Amidst the debate over the statue to Henry Dundas and Scotland’s role in the slave trade, it’s often forgotten that arguably the two greatest proponents of abolition were avid fans of Scotland’s Bard. Many are aware that Burns once briefly contemplated going to Jamaica though thankfully didn’t, but few know that Abraham Lincoln who waged war over the issue and Frederick Douglass, an escaped slave, and the foremost orator against the iniquitous trade, revered him.
Burns celebrations this year will be muted due to coronavirus. But they’re longstanding. In 1859 on the centenary of his birth 61 US cities hosted events, and the one in Springfield, Illinois was attended by Lincoln, soon to ascend to the Presidency.
It’s said that Lincoln quoted Burns while he worked in his law practice and that continued into his tenure in the White House. He was said to have memorised many of the Bards works of by heart and which he quoted extensively, including Tam O’Shanter and Holy Willie’s Prayer. Indeed, his secretary recalled that as he sailed down the Potomac in April 1865 shortly before he was assassinated, he recited several of the Bards works ending with “Lament for James, Earl of Glencairn”. Lincolns affections acknowledged by the American National Park service who have a bust of Burns in the President restored home.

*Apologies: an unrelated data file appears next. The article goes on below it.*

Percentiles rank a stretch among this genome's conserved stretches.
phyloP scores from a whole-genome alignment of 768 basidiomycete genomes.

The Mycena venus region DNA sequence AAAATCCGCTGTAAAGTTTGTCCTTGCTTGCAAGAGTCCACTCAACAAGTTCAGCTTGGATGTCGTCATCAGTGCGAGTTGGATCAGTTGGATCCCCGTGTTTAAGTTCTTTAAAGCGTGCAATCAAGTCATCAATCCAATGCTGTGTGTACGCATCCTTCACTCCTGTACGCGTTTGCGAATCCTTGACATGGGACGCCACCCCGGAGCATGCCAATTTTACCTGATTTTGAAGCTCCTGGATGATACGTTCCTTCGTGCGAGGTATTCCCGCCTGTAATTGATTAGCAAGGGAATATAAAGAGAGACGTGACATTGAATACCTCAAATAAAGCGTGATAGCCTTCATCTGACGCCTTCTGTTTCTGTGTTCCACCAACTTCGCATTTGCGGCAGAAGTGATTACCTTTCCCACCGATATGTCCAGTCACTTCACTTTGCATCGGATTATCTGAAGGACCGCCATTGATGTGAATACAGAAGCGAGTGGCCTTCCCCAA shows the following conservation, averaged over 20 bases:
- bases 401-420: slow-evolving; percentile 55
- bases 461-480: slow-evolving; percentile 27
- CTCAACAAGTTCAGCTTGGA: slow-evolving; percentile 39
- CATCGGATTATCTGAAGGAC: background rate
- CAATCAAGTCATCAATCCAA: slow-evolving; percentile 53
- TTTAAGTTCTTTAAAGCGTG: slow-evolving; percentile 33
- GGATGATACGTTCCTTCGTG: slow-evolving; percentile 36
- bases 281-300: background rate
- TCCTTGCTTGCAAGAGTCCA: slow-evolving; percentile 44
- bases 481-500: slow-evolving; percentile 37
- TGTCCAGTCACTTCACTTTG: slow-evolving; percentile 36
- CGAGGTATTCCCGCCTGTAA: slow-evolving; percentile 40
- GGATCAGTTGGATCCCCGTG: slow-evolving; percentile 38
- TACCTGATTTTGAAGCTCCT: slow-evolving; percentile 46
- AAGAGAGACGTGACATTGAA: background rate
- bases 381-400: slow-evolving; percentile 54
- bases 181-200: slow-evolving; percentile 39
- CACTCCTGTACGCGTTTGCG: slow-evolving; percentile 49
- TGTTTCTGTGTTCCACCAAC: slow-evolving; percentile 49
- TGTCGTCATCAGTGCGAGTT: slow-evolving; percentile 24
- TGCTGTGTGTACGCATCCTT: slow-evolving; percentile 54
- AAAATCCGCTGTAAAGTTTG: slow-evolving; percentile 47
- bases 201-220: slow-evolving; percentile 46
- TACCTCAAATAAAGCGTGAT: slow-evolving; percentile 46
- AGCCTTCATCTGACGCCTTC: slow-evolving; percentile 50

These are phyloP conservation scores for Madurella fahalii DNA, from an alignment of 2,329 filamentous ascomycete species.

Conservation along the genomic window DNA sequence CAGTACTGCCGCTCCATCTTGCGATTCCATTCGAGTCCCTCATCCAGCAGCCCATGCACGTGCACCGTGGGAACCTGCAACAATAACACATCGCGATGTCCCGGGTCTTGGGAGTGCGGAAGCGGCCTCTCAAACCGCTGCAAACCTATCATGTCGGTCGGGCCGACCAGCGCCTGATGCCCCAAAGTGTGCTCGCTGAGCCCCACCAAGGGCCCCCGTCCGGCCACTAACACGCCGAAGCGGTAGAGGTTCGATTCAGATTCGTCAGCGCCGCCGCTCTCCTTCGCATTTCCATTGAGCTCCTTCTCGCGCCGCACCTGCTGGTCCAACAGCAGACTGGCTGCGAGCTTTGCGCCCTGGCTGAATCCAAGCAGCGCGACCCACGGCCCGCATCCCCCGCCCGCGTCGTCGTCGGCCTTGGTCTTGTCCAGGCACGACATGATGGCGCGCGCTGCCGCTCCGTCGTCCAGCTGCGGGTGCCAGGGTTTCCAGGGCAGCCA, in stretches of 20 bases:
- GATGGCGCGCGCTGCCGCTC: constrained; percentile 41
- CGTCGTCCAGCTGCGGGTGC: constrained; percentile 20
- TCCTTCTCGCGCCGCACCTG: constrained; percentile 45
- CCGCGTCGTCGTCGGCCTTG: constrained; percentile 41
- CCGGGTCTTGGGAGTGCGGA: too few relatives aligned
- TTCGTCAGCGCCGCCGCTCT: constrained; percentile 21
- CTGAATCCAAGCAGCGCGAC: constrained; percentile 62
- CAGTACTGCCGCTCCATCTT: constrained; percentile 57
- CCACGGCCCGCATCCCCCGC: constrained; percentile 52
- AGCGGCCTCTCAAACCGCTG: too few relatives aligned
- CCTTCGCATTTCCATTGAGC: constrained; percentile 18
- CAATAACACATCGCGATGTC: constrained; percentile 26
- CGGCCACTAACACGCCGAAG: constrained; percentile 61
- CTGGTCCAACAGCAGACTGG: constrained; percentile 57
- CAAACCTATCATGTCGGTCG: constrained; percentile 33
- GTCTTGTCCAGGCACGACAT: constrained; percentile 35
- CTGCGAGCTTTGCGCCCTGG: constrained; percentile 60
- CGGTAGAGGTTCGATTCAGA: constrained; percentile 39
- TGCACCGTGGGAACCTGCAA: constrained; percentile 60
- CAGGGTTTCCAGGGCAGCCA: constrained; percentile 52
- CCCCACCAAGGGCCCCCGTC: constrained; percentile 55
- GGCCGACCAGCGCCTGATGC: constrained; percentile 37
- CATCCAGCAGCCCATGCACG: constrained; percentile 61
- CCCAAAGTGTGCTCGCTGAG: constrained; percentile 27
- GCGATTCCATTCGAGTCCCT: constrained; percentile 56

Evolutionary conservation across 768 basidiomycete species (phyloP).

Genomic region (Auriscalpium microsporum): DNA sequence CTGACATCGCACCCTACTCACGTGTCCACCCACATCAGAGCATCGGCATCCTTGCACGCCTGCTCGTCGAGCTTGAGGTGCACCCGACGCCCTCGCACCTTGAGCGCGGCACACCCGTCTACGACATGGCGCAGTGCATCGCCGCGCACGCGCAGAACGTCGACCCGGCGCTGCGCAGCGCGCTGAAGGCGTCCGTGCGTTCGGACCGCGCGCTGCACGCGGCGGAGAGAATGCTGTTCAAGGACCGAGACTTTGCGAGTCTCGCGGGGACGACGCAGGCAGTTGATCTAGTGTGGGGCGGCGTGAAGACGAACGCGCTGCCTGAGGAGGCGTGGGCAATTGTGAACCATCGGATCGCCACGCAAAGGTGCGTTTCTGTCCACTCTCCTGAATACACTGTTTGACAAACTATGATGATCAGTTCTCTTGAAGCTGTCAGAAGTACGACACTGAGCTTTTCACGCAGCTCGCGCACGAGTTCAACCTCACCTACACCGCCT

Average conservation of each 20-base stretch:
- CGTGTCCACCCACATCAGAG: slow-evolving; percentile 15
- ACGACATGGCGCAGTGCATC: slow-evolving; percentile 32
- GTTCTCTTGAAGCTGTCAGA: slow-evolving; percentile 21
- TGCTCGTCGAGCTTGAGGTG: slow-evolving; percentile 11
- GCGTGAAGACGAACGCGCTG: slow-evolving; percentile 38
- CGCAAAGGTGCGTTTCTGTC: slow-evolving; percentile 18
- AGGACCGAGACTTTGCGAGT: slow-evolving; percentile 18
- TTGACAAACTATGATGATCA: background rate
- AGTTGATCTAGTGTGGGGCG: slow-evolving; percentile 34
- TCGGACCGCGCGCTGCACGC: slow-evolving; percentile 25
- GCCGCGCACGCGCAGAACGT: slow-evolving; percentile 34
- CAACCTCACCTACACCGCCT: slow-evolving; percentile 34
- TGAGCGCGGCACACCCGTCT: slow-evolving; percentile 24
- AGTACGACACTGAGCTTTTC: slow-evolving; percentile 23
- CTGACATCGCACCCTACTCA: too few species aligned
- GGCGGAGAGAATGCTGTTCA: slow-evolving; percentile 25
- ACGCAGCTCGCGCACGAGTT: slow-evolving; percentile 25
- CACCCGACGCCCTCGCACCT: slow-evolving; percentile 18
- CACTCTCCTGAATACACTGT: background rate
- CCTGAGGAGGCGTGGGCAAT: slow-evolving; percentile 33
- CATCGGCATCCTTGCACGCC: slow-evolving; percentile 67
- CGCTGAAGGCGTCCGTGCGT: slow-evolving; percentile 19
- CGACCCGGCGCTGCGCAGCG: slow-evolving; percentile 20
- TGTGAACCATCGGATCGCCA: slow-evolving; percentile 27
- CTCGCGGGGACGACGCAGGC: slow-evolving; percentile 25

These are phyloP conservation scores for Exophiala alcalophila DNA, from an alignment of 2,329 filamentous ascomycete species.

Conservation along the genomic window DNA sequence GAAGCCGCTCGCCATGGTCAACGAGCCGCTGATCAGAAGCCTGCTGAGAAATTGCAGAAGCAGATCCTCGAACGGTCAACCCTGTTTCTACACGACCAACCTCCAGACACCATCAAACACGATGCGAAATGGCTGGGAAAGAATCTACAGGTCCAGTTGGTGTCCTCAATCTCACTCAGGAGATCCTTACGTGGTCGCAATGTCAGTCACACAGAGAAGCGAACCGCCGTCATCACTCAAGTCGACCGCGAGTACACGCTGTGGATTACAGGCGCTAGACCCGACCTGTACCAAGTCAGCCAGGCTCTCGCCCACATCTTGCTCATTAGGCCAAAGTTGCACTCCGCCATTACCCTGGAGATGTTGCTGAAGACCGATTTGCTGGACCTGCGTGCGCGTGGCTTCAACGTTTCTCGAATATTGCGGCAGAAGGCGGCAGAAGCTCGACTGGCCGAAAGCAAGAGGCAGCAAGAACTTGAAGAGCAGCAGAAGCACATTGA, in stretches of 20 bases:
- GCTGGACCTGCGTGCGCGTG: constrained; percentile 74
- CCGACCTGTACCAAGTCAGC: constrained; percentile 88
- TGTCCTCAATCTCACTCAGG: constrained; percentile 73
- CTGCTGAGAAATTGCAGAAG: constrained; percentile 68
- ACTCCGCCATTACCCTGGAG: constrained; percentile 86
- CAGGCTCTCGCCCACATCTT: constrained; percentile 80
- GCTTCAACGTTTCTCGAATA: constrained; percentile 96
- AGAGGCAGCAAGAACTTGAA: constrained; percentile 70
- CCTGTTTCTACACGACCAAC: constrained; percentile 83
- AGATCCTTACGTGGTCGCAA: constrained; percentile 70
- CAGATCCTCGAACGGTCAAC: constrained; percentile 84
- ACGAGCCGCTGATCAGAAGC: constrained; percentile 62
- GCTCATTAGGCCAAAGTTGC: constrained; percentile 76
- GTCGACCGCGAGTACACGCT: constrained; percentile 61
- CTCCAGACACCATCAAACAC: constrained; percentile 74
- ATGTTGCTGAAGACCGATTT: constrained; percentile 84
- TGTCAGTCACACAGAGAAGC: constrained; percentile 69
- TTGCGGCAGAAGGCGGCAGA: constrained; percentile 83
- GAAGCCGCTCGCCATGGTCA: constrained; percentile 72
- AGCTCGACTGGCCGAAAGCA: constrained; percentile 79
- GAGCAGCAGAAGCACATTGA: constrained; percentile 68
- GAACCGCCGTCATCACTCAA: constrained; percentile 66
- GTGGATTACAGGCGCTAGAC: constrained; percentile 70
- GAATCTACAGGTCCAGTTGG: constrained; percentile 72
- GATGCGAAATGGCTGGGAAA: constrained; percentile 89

Douglass likewise both revered and recited Burns though ironically took his name from another Scottish literary great. Born Frederick Bailey he was advised to change his name when he fled north, and recapture was still a threat. An avid reader of Sir Walter Scott’s works, he chose Douglass from “Lady of the Lake”. An extra “s” was added by him for individuality.
Ironically, his slave owners were called Hugh and Thomas Auld, perhaps, confirming Scotland’s mixed relationship with the evil trade. Notwithstanding that, Douglass revered Burns and is recorded as having a “lifetime passion” for him. Indeed, when on his speaking tour of Scotland in support of abolition in 1846 he made a pilgrimage to Alloway.
Whatever Scotland’s role in that evil trade, Burns was the Abolitionists Bard.